During my visit I found artists’ spaces tucked into the KMB venues, strewn with to-be-finished works or settings meant for performative practices that would come alive in late January or February again. KMB 2016 was very much about the process of coming into being, instead of delivering a ready-made idea or experience. This wasprobably why it was such a hit despite having consciously steered clear of the expected and international roster of biennale artists, and despite having a core vision that challenged our received notions when it came to cultural production. And perhaps also because it dareds to allow space to a certain quietness that would hopefully bring back into fashion 'intimate reflection' as opposed to the accessible and monumental.
But two works stood out in this space. The first was Australian Alex Seton's marble sculpture, Refuge 2015. It was a work that did invoke layers of meaning in terms of its content, and was easy to decipher, given even a mediocre awareness of global issues. But the fact that it was finely carved out of white marble, inevitably introduced classical resonance and helped weave the piece into past histories and impending nightmares. In an adjacent room stood the very complex but immensely rewarding installation, Out of Ousia 2016, by Polish Alicja Kwade. The Greek word 'ouisia' may roughly be translated into 'being' or conversely, 'substance'. The work comprised an intersecting concrete wall, a mirror and a wooden frame with objects like rocks and branches placed around it so that as you circled around its four sections, each set of objects seemed to seamlessly bleed into the next and you ended up receiving mixed images on your retina and accessing a 'notional, parallel plane where verifiable objects and their makeshift doubles are jumbled and confused.' Your memory of the objects just viewed was interrupted by what was immediately placed before you. A superb play on memory and comprehension.
The most pervasive, the most visible and yet the most low-key of all works at KMB 2016 was Argentinian Sergio Chejfec's Dissemination of a Novel 2016 that could be read on many improbable roadside walls around the city. An English translation of his Spanish novel Baroni: A Journey was still being inscribed on the city's many walls as we toured the biennale in early January. Flyers bearing printed text from the same had also been given out at street corners, we heard. A text that explored 'ephemerality, the body and language,' the presentation of work materially embodied its very content, and therefore was not only intriguing, but gratifying too. It felt we were chasing a narrative that constantly eluded us with its incomprehensible proportion and yet the fragments piqued our interest enough to keep up the chase. Something like what the biennale theme itself did, which was 'forming in the pupil of an eye' that tried to bring us the multiplicity of the universe reflected back at us from a single point, the point being KMB 2016 itself.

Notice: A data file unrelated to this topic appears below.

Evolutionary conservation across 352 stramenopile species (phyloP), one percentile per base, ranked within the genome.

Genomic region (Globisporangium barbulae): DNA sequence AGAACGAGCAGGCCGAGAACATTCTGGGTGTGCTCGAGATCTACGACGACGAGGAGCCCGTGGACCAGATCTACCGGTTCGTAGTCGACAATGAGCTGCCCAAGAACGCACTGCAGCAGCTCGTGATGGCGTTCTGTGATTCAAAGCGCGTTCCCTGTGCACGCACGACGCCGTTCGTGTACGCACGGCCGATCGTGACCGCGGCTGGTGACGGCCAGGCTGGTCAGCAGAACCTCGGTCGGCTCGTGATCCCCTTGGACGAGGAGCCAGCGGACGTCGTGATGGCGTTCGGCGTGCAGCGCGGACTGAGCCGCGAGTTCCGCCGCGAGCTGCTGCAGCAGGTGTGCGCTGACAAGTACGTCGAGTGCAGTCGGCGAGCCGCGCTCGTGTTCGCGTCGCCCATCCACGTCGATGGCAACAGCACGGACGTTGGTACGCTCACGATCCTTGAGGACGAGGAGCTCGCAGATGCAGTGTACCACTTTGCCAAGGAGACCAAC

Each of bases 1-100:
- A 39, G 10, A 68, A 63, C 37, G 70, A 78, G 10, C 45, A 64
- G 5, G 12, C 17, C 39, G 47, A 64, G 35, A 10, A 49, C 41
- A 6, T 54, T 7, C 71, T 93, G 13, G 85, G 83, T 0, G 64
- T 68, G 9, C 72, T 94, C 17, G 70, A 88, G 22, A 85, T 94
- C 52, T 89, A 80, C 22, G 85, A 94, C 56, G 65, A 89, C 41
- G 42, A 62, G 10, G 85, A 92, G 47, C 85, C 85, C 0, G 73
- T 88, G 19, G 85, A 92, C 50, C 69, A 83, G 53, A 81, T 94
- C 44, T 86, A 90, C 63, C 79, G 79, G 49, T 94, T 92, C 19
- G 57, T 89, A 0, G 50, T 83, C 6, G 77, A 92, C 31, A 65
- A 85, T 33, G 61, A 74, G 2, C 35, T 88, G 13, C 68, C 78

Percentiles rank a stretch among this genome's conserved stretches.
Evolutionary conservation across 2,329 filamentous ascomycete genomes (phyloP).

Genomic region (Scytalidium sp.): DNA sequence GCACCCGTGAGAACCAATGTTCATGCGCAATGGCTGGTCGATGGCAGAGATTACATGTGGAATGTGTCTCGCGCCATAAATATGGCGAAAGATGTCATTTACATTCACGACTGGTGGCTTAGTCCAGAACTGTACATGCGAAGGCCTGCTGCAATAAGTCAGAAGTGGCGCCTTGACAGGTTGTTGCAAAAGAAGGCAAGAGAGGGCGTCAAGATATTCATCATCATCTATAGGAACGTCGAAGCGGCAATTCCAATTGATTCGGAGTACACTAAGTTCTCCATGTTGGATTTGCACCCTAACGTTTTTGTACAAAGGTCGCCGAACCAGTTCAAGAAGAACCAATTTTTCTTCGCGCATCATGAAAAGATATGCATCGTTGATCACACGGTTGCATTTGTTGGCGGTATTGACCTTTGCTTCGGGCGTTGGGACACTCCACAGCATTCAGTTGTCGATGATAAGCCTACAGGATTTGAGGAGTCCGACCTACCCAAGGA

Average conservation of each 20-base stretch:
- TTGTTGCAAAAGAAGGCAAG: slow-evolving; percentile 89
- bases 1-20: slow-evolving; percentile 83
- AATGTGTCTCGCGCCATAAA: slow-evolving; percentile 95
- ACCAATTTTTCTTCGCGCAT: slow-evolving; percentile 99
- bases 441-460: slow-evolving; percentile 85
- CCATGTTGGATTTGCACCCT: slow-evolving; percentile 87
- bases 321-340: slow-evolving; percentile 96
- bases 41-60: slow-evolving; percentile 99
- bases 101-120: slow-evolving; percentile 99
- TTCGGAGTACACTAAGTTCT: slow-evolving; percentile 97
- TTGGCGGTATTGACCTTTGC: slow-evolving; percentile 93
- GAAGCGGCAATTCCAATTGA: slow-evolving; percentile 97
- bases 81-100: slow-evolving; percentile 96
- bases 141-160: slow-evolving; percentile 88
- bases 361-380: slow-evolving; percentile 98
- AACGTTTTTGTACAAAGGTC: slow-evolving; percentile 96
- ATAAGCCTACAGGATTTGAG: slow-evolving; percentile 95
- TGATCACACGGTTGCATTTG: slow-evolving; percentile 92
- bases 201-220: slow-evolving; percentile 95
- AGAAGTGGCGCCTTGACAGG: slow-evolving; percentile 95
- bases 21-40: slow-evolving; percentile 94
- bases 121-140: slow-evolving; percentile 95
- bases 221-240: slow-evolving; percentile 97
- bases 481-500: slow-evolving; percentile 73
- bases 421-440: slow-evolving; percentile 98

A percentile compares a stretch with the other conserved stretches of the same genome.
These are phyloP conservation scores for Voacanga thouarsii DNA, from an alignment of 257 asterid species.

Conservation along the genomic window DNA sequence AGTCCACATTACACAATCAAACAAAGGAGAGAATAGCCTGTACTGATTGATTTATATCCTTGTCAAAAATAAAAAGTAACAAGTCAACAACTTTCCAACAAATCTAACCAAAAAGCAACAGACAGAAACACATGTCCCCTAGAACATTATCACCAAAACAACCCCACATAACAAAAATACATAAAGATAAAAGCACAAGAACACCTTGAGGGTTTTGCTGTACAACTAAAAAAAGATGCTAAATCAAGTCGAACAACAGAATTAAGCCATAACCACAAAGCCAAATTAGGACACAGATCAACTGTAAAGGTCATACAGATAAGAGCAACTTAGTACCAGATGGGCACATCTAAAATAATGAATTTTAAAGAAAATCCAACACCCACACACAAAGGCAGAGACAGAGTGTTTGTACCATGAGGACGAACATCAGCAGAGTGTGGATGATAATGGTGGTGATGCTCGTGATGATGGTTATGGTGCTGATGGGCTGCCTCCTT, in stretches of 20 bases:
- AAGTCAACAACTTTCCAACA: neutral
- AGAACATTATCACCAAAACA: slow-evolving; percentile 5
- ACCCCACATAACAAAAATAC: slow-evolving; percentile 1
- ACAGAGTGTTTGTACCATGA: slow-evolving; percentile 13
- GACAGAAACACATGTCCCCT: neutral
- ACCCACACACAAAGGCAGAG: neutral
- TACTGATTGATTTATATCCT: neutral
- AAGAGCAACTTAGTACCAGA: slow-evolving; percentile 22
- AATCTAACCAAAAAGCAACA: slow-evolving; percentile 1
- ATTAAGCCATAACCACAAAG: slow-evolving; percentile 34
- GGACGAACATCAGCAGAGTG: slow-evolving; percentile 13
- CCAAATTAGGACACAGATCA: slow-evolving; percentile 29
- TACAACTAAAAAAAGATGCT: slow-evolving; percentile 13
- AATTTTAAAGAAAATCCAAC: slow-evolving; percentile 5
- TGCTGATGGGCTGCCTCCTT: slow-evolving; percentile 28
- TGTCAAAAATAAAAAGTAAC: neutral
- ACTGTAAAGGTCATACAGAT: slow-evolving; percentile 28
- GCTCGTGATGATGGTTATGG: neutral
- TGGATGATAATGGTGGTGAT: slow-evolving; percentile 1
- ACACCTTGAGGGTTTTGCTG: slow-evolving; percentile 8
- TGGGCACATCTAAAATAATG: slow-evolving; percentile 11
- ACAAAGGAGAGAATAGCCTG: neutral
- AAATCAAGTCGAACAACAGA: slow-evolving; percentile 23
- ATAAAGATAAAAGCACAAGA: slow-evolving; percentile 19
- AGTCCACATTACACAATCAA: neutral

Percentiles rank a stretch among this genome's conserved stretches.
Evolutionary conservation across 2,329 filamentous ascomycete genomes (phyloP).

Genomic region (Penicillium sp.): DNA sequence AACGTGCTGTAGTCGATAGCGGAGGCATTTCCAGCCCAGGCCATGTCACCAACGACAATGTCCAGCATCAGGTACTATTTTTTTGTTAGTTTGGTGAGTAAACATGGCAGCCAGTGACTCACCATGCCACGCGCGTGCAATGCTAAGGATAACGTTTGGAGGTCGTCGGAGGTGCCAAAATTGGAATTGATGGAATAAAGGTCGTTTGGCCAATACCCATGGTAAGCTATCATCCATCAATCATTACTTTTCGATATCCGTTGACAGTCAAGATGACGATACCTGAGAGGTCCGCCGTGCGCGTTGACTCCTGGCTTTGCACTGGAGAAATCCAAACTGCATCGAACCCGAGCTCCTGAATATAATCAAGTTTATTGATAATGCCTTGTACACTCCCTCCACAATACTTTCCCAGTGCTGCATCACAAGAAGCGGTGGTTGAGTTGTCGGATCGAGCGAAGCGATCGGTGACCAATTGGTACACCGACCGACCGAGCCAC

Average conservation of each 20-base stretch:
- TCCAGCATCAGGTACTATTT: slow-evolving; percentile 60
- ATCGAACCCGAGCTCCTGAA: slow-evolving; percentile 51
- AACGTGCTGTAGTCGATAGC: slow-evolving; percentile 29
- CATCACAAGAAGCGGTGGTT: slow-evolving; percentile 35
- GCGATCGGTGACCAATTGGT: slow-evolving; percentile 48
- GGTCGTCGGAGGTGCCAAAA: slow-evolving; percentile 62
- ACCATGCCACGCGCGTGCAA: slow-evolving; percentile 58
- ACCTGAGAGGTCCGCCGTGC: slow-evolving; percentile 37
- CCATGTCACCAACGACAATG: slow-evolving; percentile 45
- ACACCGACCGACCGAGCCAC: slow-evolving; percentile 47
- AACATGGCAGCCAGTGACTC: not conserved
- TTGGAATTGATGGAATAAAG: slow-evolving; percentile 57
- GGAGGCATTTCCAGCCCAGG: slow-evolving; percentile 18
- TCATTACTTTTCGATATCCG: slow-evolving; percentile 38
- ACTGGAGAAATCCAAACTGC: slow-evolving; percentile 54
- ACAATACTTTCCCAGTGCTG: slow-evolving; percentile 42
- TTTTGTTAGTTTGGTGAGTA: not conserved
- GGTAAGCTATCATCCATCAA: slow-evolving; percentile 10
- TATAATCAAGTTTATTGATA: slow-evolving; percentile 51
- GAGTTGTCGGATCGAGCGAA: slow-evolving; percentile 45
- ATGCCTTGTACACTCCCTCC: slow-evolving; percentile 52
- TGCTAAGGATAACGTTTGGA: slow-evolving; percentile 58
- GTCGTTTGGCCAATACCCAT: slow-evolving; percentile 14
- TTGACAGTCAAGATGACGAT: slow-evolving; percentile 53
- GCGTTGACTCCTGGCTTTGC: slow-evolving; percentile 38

Surrounded by all these, the Students' Biennale held its own and surprisingly so. I found the North-East pavilion particularly exciting, with its nine videos created by art students from five cities of the North-east. Freshly introduced to the medium, the students had pulled off simultaneously incisive and meditative works under the curatorial guidance of Sarojini Lewis. Very little of this was seen in the mainstream art world from this region, and so there was an added element of surprise for us viewers, as we watched the camera negotiate issues of identity and marginalisation, language, and presence. One particular piece was inescapable in its relevance to the overarching curatorial theme, which showed a poem in the disappearing mai tai language being inscribed on a poet's back as he hugged a forest tree. The Kashmir pavilion, curated by Aryakrishnan Ramkrishnan, was less aesthetic, though expectedly explosive and contained mostly objects and a video that documented the sufferings of a civilian population held hostage by violence.
KMB 2016 was envisioned on the fulcrum of 'multiplicity' encapsulated in the biennale's theme: 'forming in the pupil of an eye,' which drew on the imagery of an entire universe reflected back from a sage's eye to a disciple. It queried into the various means of knowledge production and how such production must remain open to continuous interpretation and refreshed communication. Refreshing no doubt!
Sections of the text have appeared in The Kathmandu Post in 2017.
KURCHI DASGUPTA is an artist and writer based in Kathmandu.